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Horse scared of African Americans?

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        03-11-2012, 08:52 AM
      #111
    Banned
    Quote:
    Originally Posted by tinyliny    
    I always find it odd that white people are called "Caucasian". I mean, it's some far , far away range of mountains on the border of Europe and Asia. How'd that ever get applied to people of what is most European descent?
    Caucasian race - Wikipedia, the free encyclopedia

    Once again, what is a useful term to describe an existing racial phenotype gets corrupted in the United States into a term of racial hatred.

    When will we ever learn?
    Missy May likes this.
         
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        03-11-2012, 09:00 AM
      #112
    Banned
    I'm thinking the OP most likely uses the word as here:

    Urban Dictionary: caucasian

    I somehow doubt his passport indicates he's born and bred and entitled to residency in the Caucasus
         
        03-11-2012, 10:00 AM
      #113
    Trained
    I bet the OP uses it because it rhymes with Amazin'!
         
        03-11-2012, 01:47 PM
      #114
    Started
    I had an interesting riding lesson one day. The gelding I was riding had lived a very sheltered life (my family bred/raised/trained him so we intimately knew his whole life since he first hit the ground). There were many things he had not seen before, and a black and white pinto was on the list (actually, he had never had any exposure to a pinto of any color nor had he ever seen a cow). So, there happens to be a black and white pinto that had a stall and run by the arena. We were riding in this arena with no problems, until the monster left the barn stall and was visible. He was totally freaked out, would not get anywhere near that horse of a different color and would not take his attention off the scary monster. He had no problems seeing the other solid horses coming in and out of their stalls/runs. He had no bad experience to associate with a pinto of any color (or even a cow). He was not responding to me or my prejudices against loudly colored pintos. He later got over his fears when he began to compete in 4-H and when my mom bought a black and white pinto mare years after he saw that they were just other horses.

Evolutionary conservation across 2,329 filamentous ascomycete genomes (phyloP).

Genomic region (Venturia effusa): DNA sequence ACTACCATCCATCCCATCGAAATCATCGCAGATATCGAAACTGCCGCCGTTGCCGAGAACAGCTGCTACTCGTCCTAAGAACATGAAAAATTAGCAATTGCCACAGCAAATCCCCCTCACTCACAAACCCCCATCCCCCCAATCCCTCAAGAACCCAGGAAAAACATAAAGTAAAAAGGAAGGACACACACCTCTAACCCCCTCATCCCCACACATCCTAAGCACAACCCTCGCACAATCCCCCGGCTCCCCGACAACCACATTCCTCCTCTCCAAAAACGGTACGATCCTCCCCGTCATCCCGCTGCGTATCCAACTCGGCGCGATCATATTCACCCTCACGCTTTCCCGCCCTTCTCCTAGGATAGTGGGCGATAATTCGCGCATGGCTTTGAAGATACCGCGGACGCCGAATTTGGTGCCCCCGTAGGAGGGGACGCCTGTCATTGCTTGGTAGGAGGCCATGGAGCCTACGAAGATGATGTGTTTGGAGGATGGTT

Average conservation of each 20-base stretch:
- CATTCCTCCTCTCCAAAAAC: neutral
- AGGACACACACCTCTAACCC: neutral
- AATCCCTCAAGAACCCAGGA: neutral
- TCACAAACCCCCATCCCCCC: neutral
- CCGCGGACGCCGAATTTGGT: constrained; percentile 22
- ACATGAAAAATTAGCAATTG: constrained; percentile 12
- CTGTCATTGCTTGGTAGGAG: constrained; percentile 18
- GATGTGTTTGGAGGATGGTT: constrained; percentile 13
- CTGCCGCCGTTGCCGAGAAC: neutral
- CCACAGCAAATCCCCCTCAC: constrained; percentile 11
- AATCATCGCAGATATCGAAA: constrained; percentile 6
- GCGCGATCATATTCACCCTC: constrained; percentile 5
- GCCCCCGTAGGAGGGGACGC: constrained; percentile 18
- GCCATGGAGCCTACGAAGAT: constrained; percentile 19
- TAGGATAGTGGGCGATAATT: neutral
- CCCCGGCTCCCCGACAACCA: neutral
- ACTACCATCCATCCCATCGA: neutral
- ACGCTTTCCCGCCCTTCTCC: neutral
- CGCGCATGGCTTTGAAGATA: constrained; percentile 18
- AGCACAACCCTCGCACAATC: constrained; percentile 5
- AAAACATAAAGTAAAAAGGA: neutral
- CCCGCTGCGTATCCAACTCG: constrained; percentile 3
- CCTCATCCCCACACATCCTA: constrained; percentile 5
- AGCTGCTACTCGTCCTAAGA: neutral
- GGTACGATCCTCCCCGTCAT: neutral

I see no reason why a horse might not react to seeing a person of a different color for the first time. Only based on color tone and nothing else. I am sure that most horses don't freak out when they see a different color horse for the first time ever (but mine did LOL).

    This same gelding I was riding that was freaked out for most of my riding lesson, well his mother also had a horse prejudice. If she saw a black horse, any black horse, she believed without a doubt that they were a well endowed stallion and she was going to show off to attract their attention. She had never been pastured with a black, but had been bred twice to a black QH stallion. This behavior towards blacks bugged my sister to no end (showing in 4-H was a pain) and so she went stud hunting. Found an inexpensive breeder to breed her mare to, they owned two studs, one grey and one black. The black was a better looking stallion, but she couldn't continue her mare's prejudice, so she bred to the grey. The mare's black prejudice was gone, and my sister no longer had a nutcase mare when she saw a black horse.